With respect to the situation cotton producers are in, Mr. Coppess observed that, “The challenge is they don’t have that ARC or PLC program. Cotton does continue to have the Marketing Assistance Loan program, so they can take out loans on cotton and get LDPs or marketing loan gains. The 2014 Farm Bill did create a new insurance program just for cotton, but there is not that sort of long-term price until you get into the marketing loan situation. And that’s where they’re concerned and have had issues, which is where this has come about.”

In his explanation at AgWeb, Sec. Vilsack added that, “In addition to this assistance provided through the Farm Bill, USDA began to explore other ways to provide support to struggling cotton producers as we’ve done in the past. This has been done in two ways, historically: first, provide temporary assistance to cotton producers facing low prices through a Congressional action or, second, administratively use either Section 32 (of the Act of August 24, 1935) or Section 5 of the Commodity Credit Corporation (CCC) Charter Act to provide some level of support. Unfortunately, these administrative options have been severely limited by the law that funds the government, also called the Appropriations Act.”

At a House Ag Committee hearing on February 24, Sec. Vilsack and Chairman Conaway discussed this issue in more detail. A transcript of this portion of the hearing is available here.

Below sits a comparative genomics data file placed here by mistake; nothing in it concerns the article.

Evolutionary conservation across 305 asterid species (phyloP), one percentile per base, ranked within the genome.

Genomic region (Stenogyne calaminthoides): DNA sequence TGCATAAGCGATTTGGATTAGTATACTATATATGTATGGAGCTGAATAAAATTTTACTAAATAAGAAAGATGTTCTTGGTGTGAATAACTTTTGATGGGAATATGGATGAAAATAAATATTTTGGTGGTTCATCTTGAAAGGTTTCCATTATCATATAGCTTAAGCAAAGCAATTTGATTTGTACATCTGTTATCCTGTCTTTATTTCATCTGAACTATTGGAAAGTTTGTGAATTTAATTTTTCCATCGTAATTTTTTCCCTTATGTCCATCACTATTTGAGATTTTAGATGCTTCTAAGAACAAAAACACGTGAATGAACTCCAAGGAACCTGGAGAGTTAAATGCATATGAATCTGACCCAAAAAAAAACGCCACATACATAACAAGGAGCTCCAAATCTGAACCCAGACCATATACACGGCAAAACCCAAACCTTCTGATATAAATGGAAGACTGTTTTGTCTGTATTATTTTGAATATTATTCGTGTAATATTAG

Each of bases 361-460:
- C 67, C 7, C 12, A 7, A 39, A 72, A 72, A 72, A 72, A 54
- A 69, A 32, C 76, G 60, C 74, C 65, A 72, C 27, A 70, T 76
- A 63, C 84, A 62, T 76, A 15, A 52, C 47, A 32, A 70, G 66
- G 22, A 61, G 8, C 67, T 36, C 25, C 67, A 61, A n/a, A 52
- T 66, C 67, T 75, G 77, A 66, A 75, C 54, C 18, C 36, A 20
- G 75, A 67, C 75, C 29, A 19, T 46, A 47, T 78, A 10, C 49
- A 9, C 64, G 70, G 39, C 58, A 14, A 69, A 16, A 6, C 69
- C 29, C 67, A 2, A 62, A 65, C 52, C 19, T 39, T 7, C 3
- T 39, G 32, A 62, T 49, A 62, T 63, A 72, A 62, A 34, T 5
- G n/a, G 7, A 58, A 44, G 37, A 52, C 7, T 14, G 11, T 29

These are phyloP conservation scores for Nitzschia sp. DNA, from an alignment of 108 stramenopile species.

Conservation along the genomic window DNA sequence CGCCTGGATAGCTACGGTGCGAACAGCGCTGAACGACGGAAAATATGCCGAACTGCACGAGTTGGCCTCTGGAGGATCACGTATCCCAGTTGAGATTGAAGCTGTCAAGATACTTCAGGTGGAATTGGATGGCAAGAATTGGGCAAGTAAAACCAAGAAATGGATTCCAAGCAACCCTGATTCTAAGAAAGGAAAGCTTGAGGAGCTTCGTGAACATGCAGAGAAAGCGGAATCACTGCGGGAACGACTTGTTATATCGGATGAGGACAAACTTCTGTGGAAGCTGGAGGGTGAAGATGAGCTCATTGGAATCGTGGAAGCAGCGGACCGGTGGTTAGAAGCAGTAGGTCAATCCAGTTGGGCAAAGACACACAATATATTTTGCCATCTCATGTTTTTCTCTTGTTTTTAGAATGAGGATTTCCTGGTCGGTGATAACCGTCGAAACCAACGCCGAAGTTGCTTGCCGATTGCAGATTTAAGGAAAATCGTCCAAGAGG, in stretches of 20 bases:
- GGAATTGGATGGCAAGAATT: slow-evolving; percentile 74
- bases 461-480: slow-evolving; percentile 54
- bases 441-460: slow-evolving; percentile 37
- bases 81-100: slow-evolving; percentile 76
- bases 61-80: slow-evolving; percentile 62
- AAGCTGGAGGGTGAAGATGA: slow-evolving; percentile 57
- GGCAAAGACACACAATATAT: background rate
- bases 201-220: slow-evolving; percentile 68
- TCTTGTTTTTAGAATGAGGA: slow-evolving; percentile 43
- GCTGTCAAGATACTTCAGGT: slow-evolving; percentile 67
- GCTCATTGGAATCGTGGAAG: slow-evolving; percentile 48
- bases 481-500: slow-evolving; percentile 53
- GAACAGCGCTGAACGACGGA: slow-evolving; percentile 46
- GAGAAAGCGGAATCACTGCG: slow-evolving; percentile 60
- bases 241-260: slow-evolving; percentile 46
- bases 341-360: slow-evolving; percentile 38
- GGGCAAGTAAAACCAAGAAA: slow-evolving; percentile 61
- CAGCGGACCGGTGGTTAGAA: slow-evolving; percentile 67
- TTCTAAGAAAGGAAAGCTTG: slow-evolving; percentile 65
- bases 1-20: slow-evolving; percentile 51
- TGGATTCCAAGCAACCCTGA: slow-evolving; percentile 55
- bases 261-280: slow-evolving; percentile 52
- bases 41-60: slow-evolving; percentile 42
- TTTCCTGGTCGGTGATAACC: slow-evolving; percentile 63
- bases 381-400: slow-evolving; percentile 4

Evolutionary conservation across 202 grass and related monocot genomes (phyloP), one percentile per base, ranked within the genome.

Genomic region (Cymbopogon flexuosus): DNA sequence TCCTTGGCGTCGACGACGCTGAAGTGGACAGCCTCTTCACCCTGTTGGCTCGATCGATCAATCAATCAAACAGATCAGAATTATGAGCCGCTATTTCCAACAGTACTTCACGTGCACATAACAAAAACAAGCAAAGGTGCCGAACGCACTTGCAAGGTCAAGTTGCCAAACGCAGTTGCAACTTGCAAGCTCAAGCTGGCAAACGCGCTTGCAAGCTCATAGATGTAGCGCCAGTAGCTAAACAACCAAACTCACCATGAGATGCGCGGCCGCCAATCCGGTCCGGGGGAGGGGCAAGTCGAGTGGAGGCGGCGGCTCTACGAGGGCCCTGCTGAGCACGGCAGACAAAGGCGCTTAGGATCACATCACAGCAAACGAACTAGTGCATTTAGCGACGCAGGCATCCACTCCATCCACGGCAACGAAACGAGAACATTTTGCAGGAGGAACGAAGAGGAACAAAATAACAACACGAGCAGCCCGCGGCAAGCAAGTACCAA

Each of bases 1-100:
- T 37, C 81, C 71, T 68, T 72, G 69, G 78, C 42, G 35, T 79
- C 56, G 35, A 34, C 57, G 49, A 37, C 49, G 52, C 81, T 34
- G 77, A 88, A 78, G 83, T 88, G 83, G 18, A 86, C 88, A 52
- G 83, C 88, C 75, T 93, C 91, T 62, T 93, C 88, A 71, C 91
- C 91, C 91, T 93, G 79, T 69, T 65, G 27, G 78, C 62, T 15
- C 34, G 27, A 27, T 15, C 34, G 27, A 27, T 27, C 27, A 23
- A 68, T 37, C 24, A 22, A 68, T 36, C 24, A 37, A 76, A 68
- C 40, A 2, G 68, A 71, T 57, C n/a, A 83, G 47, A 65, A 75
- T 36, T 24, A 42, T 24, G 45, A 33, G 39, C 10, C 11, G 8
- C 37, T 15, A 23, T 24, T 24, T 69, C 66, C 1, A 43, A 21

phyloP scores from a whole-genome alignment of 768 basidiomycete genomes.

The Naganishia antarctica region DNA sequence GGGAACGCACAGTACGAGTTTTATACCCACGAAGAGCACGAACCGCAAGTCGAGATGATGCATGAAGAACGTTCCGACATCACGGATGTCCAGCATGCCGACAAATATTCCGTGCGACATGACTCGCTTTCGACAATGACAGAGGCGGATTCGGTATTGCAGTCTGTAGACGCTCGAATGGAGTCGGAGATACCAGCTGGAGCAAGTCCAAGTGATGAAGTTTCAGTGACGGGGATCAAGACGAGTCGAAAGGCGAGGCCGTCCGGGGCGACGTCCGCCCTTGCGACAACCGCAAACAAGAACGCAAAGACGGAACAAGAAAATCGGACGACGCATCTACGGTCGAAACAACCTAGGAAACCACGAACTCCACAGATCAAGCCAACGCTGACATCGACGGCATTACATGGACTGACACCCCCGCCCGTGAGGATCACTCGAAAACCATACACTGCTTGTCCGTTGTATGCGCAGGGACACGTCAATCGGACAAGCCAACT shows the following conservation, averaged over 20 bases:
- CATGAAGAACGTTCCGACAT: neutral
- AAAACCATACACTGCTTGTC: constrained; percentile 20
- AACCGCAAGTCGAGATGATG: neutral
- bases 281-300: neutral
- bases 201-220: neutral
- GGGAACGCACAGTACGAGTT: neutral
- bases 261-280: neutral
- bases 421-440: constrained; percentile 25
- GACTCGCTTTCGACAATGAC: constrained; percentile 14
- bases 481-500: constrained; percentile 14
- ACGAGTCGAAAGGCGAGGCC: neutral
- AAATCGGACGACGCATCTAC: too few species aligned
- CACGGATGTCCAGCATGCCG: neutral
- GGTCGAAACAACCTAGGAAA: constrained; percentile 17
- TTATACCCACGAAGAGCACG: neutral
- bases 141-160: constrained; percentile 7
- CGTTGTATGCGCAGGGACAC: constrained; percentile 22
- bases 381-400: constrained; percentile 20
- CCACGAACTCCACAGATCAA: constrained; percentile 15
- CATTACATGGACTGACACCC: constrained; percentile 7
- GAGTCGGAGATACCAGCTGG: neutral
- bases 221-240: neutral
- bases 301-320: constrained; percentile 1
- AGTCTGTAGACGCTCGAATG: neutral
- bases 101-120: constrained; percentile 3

Sec. Vilsack stated that, “First of all, in putting together the ARC and PLC program, there was obviously a decision to remove cotton from those programs. I think everybody acknowledges that. Within the law, essentially there’s provisions that define the opportunity for the Secretary to include additional oil seeds as crops as they evolve. That listing of other oil seeds includes a variety of other oil seeds. It includes sunflower seeds, rape seeds, canola seeds. Clearly Congress could have also included cottonseed in that list. They did not. That’s an issue.

Secondly, the industry came to us, when we were crafting the risk management program under STAX, and requested oilseed to be included in that risk management program. So those two facts—Congress didn’t include it in the list, and the industry asked us to include it in the risk management program—indicate what the intent was at the time. Now, if Congress wants to reopen the farm bill, then obviously you’ll have to deal with the issue of the cost, which I think is one of the motivating reasons why all of this was established.”

With respect to the oilseed provision, Chairman Conaway asked, “Are you arguing that the list of oilseeds included is exclusive and that you have no discretion?”